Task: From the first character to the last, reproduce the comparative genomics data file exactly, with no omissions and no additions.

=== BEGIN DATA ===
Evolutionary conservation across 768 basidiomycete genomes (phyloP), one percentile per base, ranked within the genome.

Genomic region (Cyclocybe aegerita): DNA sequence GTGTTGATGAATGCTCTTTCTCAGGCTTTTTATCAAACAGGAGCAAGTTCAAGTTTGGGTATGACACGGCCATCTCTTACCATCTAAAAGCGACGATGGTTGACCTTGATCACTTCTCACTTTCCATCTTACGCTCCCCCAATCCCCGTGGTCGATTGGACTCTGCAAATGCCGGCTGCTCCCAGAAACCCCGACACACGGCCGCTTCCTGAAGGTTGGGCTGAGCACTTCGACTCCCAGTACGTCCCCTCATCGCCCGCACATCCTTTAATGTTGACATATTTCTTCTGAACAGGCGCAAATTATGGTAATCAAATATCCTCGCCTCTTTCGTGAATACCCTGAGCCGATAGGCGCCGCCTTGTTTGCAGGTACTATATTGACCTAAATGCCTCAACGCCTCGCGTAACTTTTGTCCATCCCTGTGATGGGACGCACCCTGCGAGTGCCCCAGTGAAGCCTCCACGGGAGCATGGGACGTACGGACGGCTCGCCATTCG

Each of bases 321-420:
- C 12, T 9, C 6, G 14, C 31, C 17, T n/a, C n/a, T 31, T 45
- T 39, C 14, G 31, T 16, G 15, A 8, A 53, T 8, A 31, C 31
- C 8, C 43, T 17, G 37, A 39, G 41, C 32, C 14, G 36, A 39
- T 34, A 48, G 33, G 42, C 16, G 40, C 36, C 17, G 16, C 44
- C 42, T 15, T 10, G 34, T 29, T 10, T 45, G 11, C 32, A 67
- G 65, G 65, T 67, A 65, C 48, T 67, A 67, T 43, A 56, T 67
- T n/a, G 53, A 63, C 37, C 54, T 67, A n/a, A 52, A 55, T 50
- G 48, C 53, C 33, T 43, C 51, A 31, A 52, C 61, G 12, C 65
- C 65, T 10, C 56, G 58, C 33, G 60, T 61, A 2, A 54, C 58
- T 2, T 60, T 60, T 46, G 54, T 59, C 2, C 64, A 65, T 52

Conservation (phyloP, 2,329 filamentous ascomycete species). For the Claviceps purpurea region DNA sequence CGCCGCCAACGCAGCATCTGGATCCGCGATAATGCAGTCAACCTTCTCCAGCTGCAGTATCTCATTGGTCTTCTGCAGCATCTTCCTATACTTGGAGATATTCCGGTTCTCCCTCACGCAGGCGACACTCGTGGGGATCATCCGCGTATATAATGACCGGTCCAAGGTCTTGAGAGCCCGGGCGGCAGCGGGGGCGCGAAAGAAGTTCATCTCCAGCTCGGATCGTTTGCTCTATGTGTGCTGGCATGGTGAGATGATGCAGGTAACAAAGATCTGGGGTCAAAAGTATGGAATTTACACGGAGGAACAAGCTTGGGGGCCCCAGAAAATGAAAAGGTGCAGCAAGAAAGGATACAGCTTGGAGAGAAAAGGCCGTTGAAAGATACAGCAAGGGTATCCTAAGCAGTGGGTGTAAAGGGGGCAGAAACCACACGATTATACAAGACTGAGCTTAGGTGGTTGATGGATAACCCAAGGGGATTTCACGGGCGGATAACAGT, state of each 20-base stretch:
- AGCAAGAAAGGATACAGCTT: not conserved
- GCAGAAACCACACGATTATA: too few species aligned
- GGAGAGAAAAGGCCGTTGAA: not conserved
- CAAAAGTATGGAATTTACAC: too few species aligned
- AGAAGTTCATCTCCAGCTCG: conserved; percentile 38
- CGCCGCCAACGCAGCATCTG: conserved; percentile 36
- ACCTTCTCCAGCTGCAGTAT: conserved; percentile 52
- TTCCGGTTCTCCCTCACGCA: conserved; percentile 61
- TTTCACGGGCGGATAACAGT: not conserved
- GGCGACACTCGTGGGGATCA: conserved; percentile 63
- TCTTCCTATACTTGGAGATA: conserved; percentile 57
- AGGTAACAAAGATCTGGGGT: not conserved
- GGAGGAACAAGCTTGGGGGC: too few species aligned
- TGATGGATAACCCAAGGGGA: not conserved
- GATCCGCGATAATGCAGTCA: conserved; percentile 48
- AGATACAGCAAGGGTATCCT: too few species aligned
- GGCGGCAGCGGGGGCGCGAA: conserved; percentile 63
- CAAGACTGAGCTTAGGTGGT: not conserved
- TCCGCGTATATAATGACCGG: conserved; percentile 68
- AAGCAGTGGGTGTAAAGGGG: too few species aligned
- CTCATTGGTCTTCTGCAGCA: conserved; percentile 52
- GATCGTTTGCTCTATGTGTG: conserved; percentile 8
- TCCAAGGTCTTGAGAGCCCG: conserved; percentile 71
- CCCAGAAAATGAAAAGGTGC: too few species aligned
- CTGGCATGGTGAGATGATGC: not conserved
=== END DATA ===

Evolutionary conservation across 768 basidiomycete genomes (phyloP), one percentile per base, ranked within the genome.

Genomic region (Cyclocybe aegerita): DNA sequence GTGTTGATGAATGCTCTTTCTCAGGCTTTTTATCAAACAGGAGCAAGTTCAAGTTTGGGTATGACACGGCCATCTCTTACCATCTAAAAGCGACGATGGTTGACCTTGATCACTTCTCACTTTCCATCTTACGCTCCCCCAATCCCCGTGGTCGATTGGACTCTGCAAATGCCGGCTGCTCCCAGAAACCCCGACACACGGCCGCTTCCTGAAGGTTGGGCTGAGCACTTCGACTCCCAGTACGTCCCCTCATCGCCCGCACATCCTTTAATGTTGACATATTTCTTCTGAACAGGCGCAAATTATGGTAATCAAATATCCTCGCCTCTTTCGTGAATACCCTGAGCCGATAGGCGCCGCCTTGTTTGCAGGTACTATATTGACCTAAATGCCTCAACGCCTCGCGTAACTTTTGTCCATCCCTGTGATGGGACGCACCCTGCGAGTGCCCCAGTGAAGCCTCCACGGGAGCATGGGACGTACGGACGGCTCGCCATTCG

Each of bases 321-420:
- C 12, T 9, C 6, G 14, C 31, C 17, T n/a, C n/a, T 31, T 45
- T 39, C 14, G 31, T 16, G 15, A 8, A 53, T 8, A 31, C 31
- C 8, C 43, T 17, G 37, A 39, G 41, C 32, C 14, G 36, A 39
- T 34, A 48, G 33, G 42, C 16, G 40, C 36, C 17, G 16, C 44
- C 42, T 15, T 10, G 34, T 29, T 10, T 45, G 11, C 32, A 67
- G 65, G 65, T 67, A 65, C 48, T 67, A 67, T 43, A 56, T 67
- T n/a, G 53, A 63, C 37, C 54, T 67, A n/a, A 52, A 55, T 50
- G 48, C 53, C 33, T 43, C 51, A 31, A 52, C 61, G 12, C 65
- C 65, T 10, C 56, G 58, C 33, G 60, T 61, A 2, A 54, C 58
- T 2, T 60, T 60, T 46, G 54, T 59, C 2, C 64, A 65, T 52

Conservation (phyloP, 2,329 filamentous ascomycete species). For the Claviceps purpurea region DNA sequence CGCCGCCAACGCAGCATCTGGATCCGCGATAATGCAGTCAACCTTCTCCAGCTGCAGTATCTCATTGGTCTTCTGCAGCATCTTCCTATACTTGGAGATATTCCGGTTCTCCCTCACGCAGGCGACACTCGTGGGGATCATCCGCGTATATAATGACCGGTCCAAGGTCTTGAGAGCCCGGGCGGCAGCGGGGGCGCGAAAGAAGTTCATCTCCAGCTCGGATCGTTTGCTCTATGTGTGCTGGCATGGTGAGATGATGCAGGTAACAAAGATCTGGGGTCAAAAGTATGGAATTTACACGGAGGAACAAGCTTGGGGGCCCCAGAAAATGAAAAGGTGCAGCAAGAAAGGATACAGCTTGGAGAGAAAAGGCCGTTGAAAGATACAGCAAGGGTATCCTAAGCAGTGGGTGTAAAGGGGGCAGAAACCACACGATTATACAAGACTGAGCTTAGGTGGTTGATGGATAACCCAAGGGGATTTCACGGGCGGATAACAGT, state of each 20-base stretch:
- AGCAAGAAAGGATACAGCTT: not conserved
- GCAGAAACCACACGATTATA: too few species aligned
- GGAGAGAAAAGGCCGTTGAA: not conserved
- CAAAAGTATGGAATTTACAC: too few species aligned
- AGAAGTTCATCTCCAGCTCG: conserved; percentile 38
- CGCCGCCAACGCAGCATCTG: conserved; percentile 36
- ACCTTCTCCAGCTGCAGTAT: conserved; percentile 52
- TTCCGGTTCTCCCTCACGCA: conserved; percentile 61
- TTTCACGGGCGGATAACAGT: not conserved
- GGCGACACTCGTGGGGATCA: conserved; percentile 63
- TCTTCCTATACTTGGAGATA: conserved; percentile 57
- AGGTAACAAAGATCTGGGGT: not conserved
- GGAGGAACAAGCTTGGGGGC: too few species aligned
- TGATGGATAACCCAAGGGGA: not conserved
- GATCCGCGATAATGCAGTCA: conserved; percentile 48
- AGATACAGCAAGGGTATCCT: too few species aligned
- GGCGGCAGCGGGGGCGCGAA: conserved; percentile 63
- CAAGACTGAGCTTAGGTGGT: not conserved
- TCCGCGTATATAATGACCGG: conserved; percentile 68
- AAGCAGTGGGTGTAAAGGGG: too few species aligned
- CTCATTGGTCTTCTGCAGCA: conserved; percentile 52
- GATCGTTTGCTCTATGTGTG: conserved; percentile 8
- TCCAAGGTCTTGAGAGCCCG: conserved; percentile 71
- CCCAGAAAATGAAAAGGTGC: too few species aligned
- CTGGCATGGTGAGATGATGC: not conserved